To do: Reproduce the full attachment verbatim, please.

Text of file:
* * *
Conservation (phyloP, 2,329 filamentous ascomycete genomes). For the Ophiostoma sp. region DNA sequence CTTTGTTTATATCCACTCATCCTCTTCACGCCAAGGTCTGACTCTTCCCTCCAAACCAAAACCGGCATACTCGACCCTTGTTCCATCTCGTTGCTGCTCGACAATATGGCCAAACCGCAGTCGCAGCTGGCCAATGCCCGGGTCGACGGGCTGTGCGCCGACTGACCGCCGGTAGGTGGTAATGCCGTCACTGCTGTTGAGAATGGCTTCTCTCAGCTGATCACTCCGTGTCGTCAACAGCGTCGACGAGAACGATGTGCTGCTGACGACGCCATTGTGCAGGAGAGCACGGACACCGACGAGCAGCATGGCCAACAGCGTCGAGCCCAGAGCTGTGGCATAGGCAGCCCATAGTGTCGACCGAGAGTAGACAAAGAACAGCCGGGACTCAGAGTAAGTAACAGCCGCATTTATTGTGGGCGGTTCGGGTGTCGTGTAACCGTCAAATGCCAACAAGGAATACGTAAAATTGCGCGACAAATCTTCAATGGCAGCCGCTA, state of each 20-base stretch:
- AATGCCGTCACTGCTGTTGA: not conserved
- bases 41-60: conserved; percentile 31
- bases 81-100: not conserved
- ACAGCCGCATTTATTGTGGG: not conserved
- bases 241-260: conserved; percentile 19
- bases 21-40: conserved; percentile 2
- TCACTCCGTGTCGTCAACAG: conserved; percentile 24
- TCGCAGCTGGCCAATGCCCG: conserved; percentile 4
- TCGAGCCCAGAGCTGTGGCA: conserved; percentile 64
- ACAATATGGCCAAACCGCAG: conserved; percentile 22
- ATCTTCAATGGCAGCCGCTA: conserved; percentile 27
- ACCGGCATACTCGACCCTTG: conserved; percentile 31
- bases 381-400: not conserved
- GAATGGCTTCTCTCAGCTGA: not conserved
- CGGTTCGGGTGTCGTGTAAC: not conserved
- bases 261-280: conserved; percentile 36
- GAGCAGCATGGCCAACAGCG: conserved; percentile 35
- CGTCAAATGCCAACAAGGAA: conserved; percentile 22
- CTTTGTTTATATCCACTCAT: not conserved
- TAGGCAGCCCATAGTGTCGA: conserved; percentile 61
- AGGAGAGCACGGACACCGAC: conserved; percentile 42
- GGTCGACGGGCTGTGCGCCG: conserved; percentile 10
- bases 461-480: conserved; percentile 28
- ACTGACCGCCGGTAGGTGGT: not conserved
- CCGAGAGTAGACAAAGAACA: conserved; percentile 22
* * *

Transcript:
Conservation (phyloP, 2,329 filamentous ascomycete genomes). For the Ophiostoma sp. region DNA sequence CTTTGTTTATATCCACTCATCCTCTTCACGCCAAGGTCTGACTCTTCCCTCCAAACCAAAACCGGCATACTCGACCCTTGTTCCATCTCGTTGCTGCTCGACAATATGGCCAAACCGCAGTCGCAGCTGGCCAATGCCCGGGTCGACGGGCTGTGCGCCGACTGACCGCCGGTAGGTGGTAATGCCGTCACTGCTGTTGAGAATGGCTTCTCTCAGCTGATCACTCCGTGTCGTCAACAGCGTCGACGAGAACGATGTGCTGCTGACGACGCCATTGTGCAGGAGAGCACGGACACCGACGAGCAGCATGGCCAACAGCGTCGAGCCCAGAGCTGTGGCATAGGCAGCCCATAGTGTCGACCGAGAGTAGACAAAGAACAGCCGGGACTCAGAGTAAGTAACAGCCGCATTTATTGTGGGCGGTTCGGGTGTCGTGTAACCGTCAAATGCCAACAAGGAATACGTAAAATTGCGCGACAAATCTTCAATGGCAGCCGCTA, state of each 20-base stretch:
- AATGCCGTCACTGCTGTTGA: not conserved
- bases 41-60: conserved; percentile 31
- bases 81-100: not conserved
- ACAGCCGCATTTATTGTGGG: not conserved
- bases 241-260: conserved; percentile 19
- bases 21-40: conserved; percentile 2
- TCACTCCGTGTCGTCAACAG: conserved; percentile 24
- TCGCAGCTGGCCAATGCCCG: conserved; percentile 4
- TCGAGCCCAGAGCTGTGGCA: conserved; percentile 64
- ACAATATGGCCAAACCGCAG: conserved; percentile 22
- ATCTTCAATGGCAGCCGCTA: conserved; percentile 27
- ACCGGCATACTCGACCCTTG: conserved; percentile 31
- bases 381-400: not conserved
- GAATGGCTTCTCTCAGCTGA: not conserved
- CGGTTCGGGTGTCGTGTAAC: not conserved
- bases 261-280: conserved; percentile 36
- GAGCAGCATGGCCAACAGCG: conserved; percentile 35
- CGTCAAATGCCAACAAGGAA: conserved; percentile 22
- CTTTGTTTATATCCACTCAT: not conserved
- TAGGCAGCCCATAGTGTCGA: conserved; percentile 61
- AGGAGAGCACGGACACCGAC: conserved; percentile 42
- GGTCGACGGGCTGTGCGCCG: conserved; percentile 10
- bases 461-480: conserved; percentile 28
- ACTGACCGCCGGTAGGTGGT: not conserved
- CCGAGAGTAGACAAAGAACA: conserved; percentile 22